It soon becomes clear to Grace and her fellow passengers that there are too many people in the lifeboat, and this is where the story really begins.  Under the leadership of ship's crewman Hardie, the assorted travellers will spend the next three weeks at sea.  Some will live, some will die, but all of them will discover things about themselves and their companions.  Their beliefs, their principles, their morals will be tested to the limit, each and every one of them will be made to face up to the fragility of life.

Charlotte Rogan
Beginning to read a debut novel is an adventure in itself.  Often it can take a while to get used to a style of writing, the structure of a story or the mix of dialogue and description.  Not so with The Lifeboat, I was totally engrossed in this novel within the first two pages.  Charlotte Rogan's writing is splendid.  Grace is brought to life, all her innermost thoughts, and faults are exposed and beautifully drawn.  Grace is at times quite selfish, childish, unreliable and very complicated, she is also likeable, realistic and passionate.  The other passengers in the lifeboat also jump from the page, from the overbearing Mrs Grant to the mysterious and often cruel Hardie, each one of them are expertly portrayed.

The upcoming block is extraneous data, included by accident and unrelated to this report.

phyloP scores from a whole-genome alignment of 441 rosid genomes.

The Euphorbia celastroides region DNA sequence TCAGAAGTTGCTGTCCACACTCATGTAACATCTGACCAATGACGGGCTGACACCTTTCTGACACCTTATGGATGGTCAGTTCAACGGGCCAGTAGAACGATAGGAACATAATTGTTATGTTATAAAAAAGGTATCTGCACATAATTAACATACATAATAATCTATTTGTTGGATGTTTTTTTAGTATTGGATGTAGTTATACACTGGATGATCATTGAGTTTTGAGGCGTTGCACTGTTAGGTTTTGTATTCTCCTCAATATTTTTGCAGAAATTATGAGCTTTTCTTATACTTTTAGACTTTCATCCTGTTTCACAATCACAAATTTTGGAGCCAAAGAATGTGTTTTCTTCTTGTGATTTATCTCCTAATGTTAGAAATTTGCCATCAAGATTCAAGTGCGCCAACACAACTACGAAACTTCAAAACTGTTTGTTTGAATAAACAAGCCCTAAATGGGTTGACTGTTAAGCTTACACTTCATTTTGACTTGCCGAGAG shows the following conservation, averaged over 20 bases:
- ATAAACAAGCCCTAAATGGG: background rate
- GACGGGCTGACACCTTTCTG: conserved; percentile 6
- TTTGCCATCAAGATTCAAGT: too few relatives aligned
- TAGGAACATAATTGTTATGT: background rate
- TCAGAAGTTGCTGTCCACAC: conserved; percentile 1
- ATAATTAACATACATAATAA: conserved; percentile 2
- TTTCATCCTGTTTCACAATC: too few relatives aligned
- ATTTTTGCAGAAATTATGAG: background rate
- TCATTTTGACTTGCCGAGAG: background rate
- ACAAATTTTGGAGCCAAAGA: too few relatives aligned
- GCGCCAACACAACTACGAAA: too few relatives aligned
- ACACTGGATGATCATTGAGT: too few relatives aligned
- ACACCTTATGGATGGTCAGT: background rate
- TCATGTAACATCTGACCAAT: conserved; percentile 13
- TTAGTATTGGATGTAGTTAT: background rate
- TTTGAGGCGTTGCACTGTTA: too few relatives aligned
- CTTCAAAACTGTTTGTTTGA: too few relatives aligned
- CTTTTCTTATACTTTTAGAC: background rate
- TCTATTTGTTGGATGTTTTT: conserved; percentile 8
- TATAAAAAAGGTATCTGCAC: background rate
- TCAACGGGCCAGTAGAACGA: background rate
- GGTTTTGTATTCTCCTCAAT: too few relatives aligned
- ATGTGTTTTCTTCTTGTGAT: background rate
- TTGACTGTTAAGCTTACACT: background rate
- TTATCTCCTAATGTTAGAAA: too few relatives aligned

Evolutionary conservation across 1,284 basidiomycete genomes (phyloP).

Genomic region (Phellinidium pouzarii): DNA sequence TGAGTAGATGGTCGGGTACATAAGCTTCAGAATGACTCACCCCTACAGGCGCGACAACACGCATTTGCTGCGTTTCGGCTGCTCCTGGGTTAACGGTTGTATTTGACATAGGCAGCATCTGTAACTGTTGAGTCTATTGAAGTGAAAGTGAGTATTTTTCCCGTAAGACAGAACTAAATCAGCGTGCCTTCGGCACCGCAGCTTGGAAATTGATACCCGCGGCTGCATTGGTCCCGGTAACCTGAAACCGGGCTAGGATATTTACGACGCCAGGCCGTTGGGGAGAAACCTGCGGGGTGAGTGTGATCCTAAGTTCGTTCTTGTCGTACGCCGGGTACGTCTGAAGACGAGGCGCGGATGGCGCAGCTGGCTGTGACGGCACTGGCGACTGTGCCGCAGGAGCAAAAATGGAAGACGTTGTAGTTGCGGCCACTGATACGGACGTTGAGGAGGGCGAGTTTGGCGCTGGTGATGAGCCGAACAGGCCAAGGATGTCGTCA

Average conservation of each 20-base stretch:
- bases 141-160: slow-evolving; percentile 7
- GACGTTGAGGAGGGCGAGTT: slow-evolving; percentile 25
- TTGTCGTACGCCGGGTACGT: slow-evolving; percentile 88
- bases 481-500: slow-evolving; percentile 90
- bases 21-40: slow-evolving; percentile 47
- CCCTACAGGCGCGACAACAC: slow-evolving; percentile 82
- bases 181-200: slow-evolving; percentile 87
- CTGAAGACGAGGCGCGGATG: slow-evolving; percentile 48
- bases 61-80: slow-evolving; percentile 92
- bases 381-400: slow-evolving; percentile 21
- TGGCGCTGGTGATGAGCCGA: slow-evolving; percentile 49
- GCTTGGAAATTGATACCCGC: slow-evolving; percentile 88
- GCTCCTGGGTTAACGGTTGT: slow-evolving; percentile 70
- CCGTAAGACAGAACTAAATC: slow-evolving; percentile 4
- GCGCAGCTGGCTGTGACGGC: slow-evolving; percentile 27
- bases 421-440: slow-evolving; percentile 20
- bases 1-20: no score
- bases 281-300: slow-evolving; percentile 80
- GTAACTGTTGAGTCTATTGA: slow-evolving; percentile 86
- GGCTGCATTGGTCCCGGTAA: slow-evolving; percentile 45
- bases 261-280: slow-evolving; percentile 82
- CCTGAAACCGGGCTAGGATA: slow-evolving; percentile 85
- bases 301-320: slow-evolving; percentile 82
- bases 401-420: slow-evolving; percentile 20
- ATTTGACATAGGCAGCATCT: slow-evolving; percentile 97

The Lifeboat is a tale of survival first and foremost, but underneath this it is a complex and many layered story dealing with friendship, deception, frustration and despair.

An outstanding debut novel that had me gripped throughout.  Charlotte Rogan really is 'one to watch'.

Sunday, 19 February 2012

Signs of Life by Anna Raverat

Anna Raverat is a descendant of Gwendolen Raverat, a celebrated English artist and member of the Bloomsbury Group.